iHV Executive Director, Dr Cheryll Adams CBE, was delighted to chair today’s launch of For Baby’s Sake Trust’s animated film on successfully addressing Domestic Abuse.
This powerful new animated film from BAFTA award-winning director, Emma Lazenby, features the raw testimony of a mother and father who are on the For Baby’s Sake programme, which works with the whole family to deal with the trauma and complex needs that are so often unaddressed for the parents, breaking the cycle and giving babies born into dysfunctional and abusive relationships a much more positive start in life.
Dr Adams said:
“This was one of the most moving and positive events I have recently attended, demonstrating as it did the courage of young parents to address the impact of generations of trauma for their benefit of the new infant they have created together. Health visitors will be interested to watch the film and delighted to know that there is a new programme which can make a difference in these circumstances. I strongly advise health visitors to watch the film when it is available”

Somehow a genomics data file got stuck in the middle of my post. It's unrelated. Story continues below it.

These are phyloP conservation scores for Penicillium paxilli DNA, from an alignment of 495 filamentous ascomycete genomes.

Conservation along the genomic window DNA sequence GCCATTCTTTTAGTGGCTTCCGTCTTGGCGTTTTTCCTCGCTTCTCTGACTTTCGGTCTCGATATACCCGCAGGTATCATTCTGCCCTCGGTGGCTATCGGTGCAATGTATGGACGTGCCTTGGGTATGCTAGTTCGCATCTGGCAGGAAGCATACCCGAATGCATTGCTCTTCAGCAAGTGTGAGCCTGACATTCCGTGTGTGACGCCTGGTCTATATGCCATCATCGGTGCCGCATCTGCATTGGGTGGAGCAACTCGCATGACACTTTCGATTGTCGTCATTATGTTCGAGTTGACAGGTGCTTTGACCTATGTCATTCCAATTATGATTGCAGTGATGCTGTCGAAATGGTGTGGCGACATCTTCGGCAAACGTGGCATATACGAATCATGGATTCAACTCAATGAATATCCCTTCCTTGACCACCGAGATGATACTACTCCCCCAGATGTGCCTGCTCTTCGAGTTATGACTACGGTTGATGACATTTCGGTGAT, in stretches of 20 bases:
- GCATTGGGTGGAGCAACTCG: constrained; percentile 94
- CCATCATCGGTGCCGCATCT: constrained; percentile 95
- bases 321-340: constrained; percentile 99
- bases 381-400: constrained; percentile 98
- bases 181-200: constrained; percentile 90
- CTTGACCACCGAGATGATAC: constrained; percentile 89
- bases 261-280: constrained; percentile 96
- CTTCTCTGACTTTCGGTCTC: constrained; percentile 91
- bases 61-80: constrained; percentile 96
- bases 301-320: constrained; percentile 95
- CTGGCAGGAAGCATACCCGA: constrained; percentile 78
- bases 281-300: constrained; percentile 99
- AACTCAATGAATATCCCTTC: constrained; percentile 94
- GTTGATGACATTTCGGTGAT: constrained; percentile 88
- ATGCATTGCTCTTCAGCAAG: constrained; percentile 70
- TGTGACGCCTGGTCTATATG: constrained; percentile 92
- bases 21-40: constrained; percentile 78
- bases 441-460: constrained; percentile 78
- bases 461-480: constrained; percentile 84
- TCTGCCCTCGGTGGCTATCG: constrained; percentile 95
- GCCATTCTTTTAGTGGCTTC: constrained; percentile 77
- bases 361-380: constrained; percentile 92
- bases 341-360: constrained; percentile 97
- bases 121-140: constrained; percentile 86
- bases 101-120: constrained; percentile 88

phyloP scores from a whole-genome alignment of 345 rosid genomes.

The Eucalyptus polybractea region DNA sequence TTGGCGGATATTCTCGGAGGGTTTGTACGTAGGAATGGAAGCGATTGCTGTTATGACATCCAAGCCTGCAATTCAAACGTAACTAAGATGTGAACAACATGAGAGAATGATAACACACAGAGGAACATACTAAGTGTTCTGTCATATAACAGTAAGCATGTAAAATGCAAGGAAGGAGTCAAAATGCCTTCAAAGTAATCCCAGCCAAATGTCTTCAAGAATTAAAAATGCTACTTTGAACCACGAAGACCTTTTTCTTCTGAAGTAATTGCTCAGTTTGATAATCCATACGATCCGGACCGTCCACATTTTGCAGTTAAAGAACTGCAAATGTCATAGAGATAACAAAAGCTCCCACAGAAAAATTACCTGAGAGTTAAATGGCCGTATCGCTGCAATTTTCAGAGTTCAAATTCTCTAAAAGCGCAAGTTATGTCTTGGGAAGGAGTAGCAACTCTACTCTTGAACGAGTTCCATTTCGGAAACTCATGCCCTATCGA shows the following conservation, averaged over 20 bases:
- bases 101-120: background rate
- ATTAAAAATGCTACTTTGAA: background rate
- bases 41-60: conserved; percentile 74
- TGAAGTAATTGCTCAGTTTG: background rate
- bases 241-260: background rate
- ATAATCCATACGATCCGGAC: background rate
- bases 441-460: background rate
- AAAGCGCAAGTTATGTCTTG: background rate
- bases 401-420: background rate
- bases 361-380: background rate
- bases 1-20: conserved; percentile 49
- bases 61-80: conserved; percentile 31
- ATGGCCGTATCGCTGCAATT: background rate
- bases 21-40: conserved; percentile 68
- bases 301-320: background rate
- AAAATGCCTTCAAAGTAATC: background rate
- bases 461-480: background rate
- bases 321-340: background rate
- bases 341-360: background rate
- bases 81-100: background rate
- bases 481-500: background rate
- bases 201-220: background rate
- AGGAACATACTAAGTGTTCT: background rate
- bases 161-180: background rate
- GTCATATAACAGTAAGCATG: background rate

The film was launched today at a virtual event, supported by a discussion on new approaches to tackling domestic violence, with speakers including Nicole Jacobs, Domestic Abuse Commissioner, and Frank Mullane, CEO of Advocacy After Fatal Domestic Abuse (AAFDA) and the newly appointed first ambassador for the For Baby’s Sake programme.
The For Baby’s Sake Trust (formerly the Stefanou Foundation) is calling on government, local authorities and charities to look at what new approaches can be taken to break the cycle of domestic abuse, such as the whole-family approach of the pioneering For Baby’s Sake programme which seeks to address the trauma that often sits at the heart of the issue.
As a significant signal of radical change, the Trust wants to see the recent amendment to the Domestic Abuse Bill currently in Parliament, which recognises children as victims in their own right, to be amended further so it is explicit in covering babies, including those still in the womb. Otherwise, those babies risk being overlooked, despite domestic abuse being particularly harmful to them and often starting in pregnancy.